Questions related to if in awk context and if without awk context


Login or Register for Dates, Times and to Reply

 
Thread Tools Search this Thread
Top Forums Shell Programming and Scripting Questions related to if in awk context and if without awk context
# 1  
Questions related to if in awk context and if without awk context

I wrote this code, questions follow


Code:
#! /bin/bash -f 

 # Purpose - to show how if syntax is used within an awk
  clear;
  ls -l;

  echo "This will print out the first two columns of the inputted file in this directory";
  echo "Enter filename found in this directory";
  read input;
  awk '{if($input == echo$(ls)) 
         {
          print $1 "\t" $2;
         }
         else
          {
          echo "file " $input " not in this Directory";
          exit
          }
       }' $input


Question 1 - how would I write this better so that my commands are executed under the else statement instead of getting a fatal error when $input is not a file in the Directory?


Question 2 - how would I represent this if statement outside this script and not within an awk command? When using if [ $input == echo$(ls) ] or if [[ $input == echo$(ls) ]]
where $input is a file name in the Directory I get a "too many arguments" and false return or just a false return respectively.



Thank you in advance.
# 2  
Is this a homework assignment? Homework and coursework questions can only be posted in this forum under special homework rules.

Please review the rules, which you agreed to when you registered, if you have not already done so.

If this is homework, please explain where the code you presented came from. There are so many syntax errors that it is hard to know where to start explaining the problems.

If you did post homework in the main forums, please review the guidelines for posting homework and repost.
This User Gave Thanks to Don Cragun For This Post:
# 3  
Quote:
Originally Posted by Don Cragun
Is this a homework assignment? Homework and coursework questions can only be posted in this forum under special homework rules
(url's from your quote deleted as I have less than 5 posts)


This is not a homework assignment. I am learning scripting on my own.


Quote:
Originally Posted by Don Cragun
Please review the rules, which you agreed to when you registered, if you have not already done so.
(url deleted from quote, for same reason above)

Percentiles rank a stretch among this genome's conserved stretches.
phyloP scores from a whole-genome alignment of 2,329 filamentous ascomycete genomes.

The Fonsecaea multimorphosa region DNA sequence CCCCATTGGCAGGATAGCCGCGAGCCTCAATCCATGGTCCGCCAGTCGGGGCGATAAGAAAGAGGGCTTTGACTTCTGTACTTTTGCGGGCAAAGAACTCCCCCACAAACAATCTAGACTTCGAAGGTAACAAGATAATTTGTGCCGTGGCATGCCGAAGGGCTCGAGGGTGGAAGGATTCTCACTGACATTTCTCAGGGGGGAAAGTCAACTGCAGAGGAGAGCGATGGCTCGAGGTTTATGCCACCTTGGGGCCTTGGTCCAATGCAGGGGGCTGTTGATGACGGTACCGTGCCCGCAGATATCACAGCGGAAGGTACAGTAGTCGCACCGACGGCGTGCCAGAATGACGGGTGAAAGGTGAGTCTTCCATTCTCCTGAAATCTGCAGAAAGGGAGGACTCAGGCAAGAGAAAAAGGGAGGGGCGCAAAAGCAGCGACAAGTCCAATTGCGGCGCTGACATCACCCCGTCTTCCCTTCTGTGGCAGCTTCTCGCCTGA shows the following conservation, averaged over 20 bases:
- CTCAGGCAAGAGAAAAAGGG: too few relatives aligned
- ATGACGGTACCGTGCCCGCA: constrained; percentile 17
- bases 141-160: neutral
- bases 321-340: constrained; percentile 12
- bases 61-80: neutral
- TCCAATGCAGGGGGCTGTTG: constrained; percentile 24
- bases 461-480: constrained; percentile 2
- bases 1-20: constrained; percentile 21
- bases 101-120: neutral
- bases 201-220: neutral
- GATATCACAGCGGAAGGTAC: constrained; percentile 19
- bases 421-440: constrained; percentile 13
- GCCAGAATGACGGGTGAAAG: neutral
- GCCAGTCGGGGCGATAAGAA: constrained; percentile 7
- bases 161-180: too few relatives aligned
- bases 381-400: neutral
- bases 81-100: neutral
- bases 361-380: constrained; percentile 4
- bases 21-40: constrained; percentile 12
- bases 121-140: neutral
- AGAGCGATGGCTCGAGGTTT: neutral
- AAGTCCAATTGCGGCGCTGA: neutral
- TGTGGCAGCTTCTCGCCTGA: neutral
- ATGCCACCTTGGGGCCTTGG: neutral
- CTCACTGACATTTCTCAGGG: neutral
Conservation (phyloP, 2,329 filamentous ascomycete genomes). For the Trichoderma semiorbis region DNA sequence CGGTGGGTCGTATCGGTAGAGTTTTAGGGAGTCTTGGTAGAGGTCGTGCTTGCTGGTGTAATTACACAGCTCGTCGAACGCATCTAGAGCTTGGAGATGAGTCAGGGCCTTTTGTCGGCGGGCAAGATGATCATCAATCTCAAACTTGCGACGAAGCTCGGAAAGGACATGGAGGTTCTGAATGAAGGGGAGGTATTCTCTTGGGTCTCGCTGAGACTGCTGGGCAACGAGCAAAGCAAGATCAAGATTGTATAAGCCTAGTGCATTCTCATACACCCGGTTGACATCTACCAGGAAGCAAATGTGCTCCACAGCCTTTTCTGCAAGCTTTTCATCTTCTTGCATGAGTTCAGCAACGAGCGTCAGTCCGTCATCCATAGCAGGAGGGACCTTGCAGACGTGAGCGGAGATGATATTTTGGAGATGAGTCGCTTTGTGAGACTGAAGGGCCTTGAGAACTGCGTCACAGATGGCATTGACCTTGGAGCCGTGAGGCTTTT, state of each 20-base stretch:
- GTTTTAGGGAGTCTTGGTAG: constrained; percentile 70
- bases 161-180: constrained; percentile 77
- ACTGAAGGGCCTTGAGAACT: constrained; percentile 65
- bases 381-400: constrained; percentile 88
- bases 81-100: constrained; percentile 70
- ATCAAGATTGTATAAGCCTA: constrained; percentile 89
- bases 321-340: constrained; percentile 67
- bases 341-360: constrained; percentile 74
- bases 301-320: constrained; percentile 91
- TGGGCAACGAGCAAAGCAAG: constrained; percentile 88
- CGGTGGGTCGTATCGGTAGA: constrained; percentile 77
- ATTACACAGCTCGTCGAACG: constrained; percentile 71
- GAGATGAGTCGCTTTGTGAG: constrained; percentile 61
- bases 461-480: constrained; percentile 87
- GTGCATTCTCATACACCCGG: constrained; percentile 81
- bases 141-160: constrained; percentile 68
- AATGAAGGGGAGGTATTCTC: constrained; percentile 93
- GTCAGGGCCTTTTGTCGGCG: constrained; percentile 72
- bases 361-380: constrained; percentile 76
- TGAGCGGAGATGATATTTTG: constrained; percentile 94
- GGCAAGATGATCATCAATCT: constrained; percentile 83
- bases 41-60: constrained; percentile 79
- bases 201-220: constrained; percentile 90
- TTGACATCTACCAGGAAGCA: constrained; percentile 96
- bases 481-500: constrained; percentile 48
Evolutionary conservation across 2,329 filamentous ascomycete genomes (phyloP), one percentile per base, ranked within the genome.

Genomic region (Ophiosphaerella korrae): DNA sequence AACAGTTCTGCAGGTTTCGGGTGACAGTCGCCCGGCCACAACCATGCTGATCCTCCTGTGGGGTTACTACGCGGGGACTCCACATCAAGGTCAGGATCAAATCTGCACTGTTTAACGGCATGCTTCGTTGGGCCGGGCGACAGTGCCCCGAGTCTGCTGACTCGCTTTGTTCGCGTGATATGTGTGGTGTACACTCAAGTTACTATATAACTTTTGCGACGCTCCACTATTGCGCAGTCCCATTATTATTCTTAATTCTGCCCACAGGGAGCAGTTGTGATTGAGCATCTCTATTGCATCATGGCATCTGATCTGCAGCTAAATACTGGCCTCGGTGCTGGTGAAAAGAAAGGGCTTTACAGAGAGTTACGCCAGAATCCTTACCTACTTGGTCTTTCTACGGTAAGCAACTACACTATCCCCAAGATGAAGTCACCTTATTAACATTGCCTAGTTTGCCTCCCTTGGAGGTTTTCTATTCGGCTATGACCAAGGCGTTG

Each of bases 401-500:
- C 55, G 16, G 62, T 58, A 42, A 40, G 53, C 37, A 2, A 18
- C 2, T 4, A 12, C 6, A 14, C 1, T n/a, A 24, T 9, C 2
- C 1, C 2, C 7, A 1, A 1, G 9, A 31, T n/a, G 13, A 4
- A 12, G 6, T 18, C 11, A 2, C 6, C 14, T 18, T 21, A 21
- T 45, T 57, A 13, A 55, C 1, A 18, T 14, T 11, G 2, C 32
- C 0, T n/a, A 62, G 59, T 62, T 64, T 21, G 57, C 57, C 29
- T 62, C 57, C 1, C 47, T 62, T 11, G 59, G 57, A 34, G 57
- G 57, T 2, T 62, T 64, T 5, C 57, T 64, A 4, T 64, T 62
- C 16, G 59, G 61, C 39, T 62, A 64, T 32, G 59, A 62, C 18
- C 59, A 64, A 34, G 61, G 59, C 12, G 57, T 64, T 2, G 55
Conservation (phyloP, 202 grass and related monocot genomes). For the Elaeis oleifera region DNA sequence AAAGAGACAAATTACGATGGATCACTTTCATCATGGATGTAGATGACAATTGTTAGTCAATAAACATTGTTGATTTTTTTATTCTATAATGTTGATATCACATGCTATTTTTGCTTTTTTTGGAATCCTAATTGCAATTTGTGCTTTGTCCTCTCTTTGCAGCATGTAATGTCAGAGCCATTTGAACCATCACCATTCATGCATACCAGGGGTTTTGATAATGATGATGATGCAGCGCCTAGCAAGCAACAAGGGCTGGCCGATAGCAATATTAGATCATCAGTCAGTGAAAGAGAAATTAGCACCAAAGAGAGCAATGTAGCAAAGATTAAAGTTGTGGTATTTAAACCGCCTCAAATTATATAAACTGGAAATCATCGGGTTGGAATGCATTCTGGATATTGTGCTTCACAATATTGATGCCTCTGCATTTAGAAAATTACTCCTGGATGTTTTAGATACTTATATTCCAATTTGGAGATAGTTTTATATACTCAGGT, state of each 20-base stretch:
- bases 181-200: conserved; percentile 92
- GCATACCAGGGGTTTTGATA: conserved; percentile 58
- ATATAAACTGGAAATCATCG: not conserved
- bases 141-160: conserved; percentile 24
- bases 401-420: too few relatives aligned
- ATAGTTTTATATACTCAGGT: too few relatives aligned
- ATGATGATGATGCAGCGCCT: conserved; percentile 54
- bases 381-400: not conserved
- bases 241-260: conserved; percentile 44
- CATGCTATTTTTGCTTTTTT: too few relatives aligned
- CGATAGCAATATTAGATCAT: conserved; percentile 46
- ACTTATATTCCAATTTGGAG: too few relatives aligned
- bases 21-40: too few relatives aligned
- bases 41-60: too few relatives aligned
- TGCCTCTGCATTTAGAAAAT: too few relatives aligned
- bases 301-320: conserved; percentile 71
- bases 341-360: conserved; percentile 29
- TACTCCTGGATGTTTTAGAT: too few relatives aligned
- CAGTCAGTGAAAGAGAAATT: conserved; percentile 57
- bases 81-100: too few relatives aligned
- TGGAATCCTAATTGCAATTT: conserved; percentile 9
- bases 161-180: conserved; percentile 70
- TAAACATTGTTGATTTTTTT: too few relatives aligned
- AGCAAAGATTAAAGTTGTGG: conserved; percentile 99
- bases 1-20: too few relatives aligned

I have reviewed the rules. This is not a homework assignment. I am asking for input from people with more knowledge than me to improve my learning.


Quote:
Originally Posted by Don Cragun
If this is homework, please explain where the code you presented came from. There are so many syntax errors that it is hard to know where to start explaining the problems.

Again, this is not a homework assignment, and I came up with the code myself. The code works in it's simple purpose, but I am looking to improve it as stated in my first question, including any syntax errors. I am also seeking to understand the difference in the if function between awk and non-awk, as stated in my second question.


Quote:
Originally Posted by Don Cragun
If you did post homework in the main forums, please review the guidelines for posting homework and repost.
(urls deleted)


This is not a homework assignment, and as I am not enrolled in any type of course or program, any posts I make in the foreseeable future will not be.



Thank you.
# 4  
Please always tell us what operating system and shell you're using when you start a new thread in the Shell Programming and Scripting forum. Many of the commands you're using in your bash script will behave differently on different operating systems. It is much easier to make suggestions that will work in your environment if we know what environment you're using.

When I run your script in a directory containing two files (one named problem and one named tester) and enter either of those names when prompted, I get the output:
Code:
total 24
-rw-r--r--  1 dwc  staff  1077 Jan 30 22:34 problem
-rwxr-xr-x  1 dwc  staff   457 Jan 30 23:34 tester
This will print out the first two columns of the inputted file in this directory
Enter filename found in this directory
problem
awk: illegal field $(), name "input"
 input record number 1, file problem
 source line number 1

When I enter any other value at the prompt, I get the output:
Code:
total 24
-rw-r--r--  1 dwc  staff  1077 Jan 30 22:34 problem
-rwxr-xr-x  1 dwc  staff   457 Jan 30 23:34 tester
This will print out the first two columns of the inputted file in this directory
Enter filename found in this directory
unknown
awk: can't open file unknown
 source line number 10
awk: can't open file unknown
 source line number 8

where unknown is whatever string I entered when prompted.

This is what I got when using bash and awk on macOS Mojave version 10.14.2. Different versions of awk might give you different diagnostic messages or might always treat the expression in your awk if statement:
Code:
if($input == echo$(ls))

as if it had been written as:
Code:
if($0 == $0)